A Windows reset will delete all the software as you know, so you have the added step of having to reinstall all the software and settings for that software. However, on the Mac it's easier because of the way the OSes and hardware are released. On Macs, Apple supports certain hardware up to a specific OS version, and then stops supporting them (aside from browser and security updates). So after a certain point, you can't go any further with the OS updates. For example, 10.13.6 is fixed forever (more or less), but the advantage is that install can work across different machines, from a MacBook to an iMac to a Mac Pro, etc. So, because of that scenario I create one 10.13.6 install with my main software, and keep it in my cupboard. If I ever come across an old machine that needs that install, I can use it, regardless of what machine it is. Furthermore, I can boot off of it even over USB or whatever. (Things are harder with current versions of macOS, but for older versions it's not a problem.)

On Windows it's different. With Windows 10, it's a constantly changing environment which is good for keeping old hardware fresh, but it also means that if you created an install image from 2 years ago, it's totally out of date 2 years later so you have to install 2 years worth of updates to get it up to speed. But the real issue for me is if I've updated the hardware I may run into problems, and I also can't use that image on any other machine. The image is machine specific. Plus you can't boot off USB. So I find it too much of a hassle, as you suggest.
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I patch the shit out of windows 10, but forgo the installation of antivirus, and realtek sound drivers some I've found some game stopping bugs in some of the antivirus software last year. I install the most common apps that I use which i know are safe then i just image the OS partition.

My download directory I either copy off to a different partition before i reimage the partition or it is on a different partition to begin with.

The time savings is enormous with reimaging the OS partition when done this way. Contrast this with reinstalling the OS from scratch leading to multiple reboots and the need to babysit it until you create the OS account.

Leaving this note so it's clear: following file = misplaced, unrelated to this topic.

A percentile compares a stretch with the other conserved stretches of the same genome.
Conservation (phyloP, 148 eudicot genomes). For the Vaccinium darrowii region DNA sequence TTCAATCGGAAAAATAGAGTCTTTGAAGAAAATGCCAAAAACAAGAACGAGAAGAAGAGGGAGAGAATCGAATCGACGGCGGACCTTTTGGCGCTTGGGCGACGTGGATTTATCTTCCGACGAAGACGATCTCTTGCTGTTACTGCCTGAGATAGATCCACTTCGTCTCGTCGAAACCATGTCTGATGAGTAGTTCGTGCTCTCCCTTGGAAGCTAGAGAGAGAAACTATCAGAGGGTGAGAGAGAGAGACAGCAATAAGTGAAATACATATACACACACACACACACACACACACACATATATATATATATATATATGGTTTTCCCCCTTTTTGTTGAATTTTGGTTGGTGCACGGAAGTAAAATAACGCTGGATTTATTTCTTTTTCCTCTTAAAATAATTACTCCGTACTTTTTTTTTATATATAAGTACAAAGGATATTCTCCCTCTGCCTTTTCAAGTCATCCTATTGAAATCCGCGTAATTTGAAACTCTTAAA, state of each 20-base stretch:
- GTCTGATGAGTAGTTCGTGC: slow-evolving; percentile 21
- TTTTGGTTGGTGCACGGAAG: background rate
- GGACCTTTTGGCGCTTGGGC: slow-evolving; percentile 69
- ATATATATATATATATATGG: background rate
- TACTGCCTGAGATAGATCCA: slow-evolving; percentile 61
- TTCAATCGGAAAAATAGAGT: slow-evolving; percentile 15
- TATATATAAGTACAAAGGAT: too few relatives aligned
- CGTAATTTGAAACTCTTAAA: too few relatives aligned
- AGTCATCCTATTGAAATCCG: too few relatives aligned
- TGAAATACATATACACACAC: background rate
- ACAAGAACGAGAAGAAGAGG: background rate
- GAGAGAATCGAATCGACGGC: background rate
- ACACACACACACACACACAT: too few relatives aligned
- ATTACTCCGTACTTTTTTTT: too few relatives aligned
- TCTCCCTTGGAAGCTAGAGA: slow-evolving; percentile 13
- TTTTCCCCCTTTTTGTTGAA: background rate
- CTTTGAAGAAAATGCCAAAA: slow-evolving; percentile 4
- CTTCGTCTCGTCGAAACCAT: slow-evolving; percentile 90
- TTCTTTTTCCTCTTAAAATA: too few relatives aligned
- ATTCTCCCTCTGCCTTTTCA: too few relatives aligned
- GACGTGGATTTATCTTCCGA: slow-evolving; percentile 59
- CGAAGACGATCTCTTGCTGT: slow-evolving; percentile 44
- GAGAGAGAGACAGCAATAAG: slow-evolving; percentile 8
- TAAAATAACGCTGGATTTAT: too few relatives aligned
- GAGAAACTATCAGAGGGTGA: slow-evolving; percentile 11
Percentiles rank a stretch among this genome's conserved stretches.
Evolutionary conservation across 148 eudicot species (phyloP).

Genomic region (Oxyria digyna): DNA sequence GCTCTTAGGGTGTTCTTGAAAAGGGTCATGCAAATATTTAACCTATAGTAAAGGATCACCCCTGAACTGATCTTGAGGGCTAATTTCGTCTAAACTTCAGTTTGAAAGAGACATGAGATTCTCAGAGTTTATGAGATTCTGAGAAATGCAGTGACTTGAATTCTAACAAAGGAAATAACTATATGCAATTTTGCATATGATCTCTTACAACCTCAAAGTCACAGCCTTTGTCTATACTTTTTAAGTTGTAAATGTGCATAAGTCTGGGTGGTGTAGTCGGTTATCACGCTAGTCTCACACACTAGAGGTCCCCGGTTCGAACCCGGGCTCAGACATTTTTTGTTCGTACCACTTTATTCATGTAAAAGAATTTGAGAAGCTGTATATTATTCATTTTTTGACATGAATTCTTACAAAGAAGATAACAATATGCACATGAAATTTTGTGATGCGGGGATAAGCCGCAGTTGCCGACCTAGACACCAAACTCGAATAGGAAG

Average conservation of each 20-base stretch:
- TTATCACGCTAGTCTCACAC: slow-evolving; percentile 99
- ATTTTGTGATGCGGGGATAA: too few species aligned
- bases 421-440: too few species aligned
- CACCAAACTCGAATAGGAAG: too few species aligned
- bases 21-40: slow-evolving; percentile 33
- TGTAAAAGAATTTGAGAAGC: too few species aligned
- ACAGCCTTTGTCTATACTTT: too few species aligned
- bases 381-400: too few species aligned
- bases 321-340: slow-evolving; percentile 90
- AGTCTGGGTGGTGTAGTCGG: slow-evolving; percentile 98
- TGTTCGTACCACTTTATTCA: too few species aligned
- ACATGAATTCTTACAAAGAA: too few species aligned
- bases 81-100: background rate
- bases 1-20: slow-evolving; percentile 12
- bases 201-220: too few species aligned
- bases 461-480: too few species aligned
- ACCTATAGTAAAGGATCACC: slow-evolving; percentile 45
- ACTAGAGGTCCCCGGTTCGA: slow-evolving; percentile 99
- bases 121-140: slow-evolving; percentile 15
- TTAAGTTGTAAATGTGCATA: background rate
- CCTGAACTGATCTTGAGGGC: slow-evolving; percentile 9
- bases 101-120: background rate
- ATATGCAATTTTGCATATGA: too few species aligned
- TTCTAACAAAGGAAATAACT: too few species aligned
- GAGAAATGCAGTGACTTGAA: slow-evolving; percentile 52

[OP]
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Mar 23, 2009
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evilYoda wrote: I patch the shit out of windows 10, but forgo the installation of antivirus, and realtek sound drivers some I've found some game stopping bugs in some of the antivirus software last year. I install the most common apps that I use which i know are safe then i just image the OS partition.

My download directory I either copy off to a different partition before i reimage the partition or it is on a different partition to begin with.

The time savings is enormous with reimaging the OS partition when done this way. Contrast this with reinstalling the OS from scratch leading to multiple reboots and the need to babysit it until you create the OS account.
To be clear, I did not do a complete fresh install. I did a reset.

Have you tried doing a reset before? It's much faster than a fresh install and it doesn't require much babysitting.
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a reset i have tried. But I find it still a chore to do. Depending on which reset preference you choose, you may lose data.
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Feb 24, 2018
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We're not a huge company, we're bigger than small though.

I've given up on Malwarebytes and related anti-malware anti-virus software. Windows 10 Professional protections are proving robust enough, adequate enough, that it's simply not worth our effort to replace it with something else of questionable value.

If you're a true mid-size or larger organization, you'll want IT policy control and proprietary antivirus anti-malware software that facilitates that level of control. That simple isn't required for us here.
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Jr. Member
Nov 22, 2018
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Brampton, On
If you have apps that you don't want to have to reinstall, you can fake an upgrade by doing what's known as an "in-place upgrade" - basically refresh Windows while keeping everything. This is the same process as when a new version of Windows comes out. You just need an ISO or download using the Media Creation tool. Just google Windows 10 in-place upgrade for the how-to.

I've done this a few times to fix some OS corruption or windows updates that had stopped working/failing.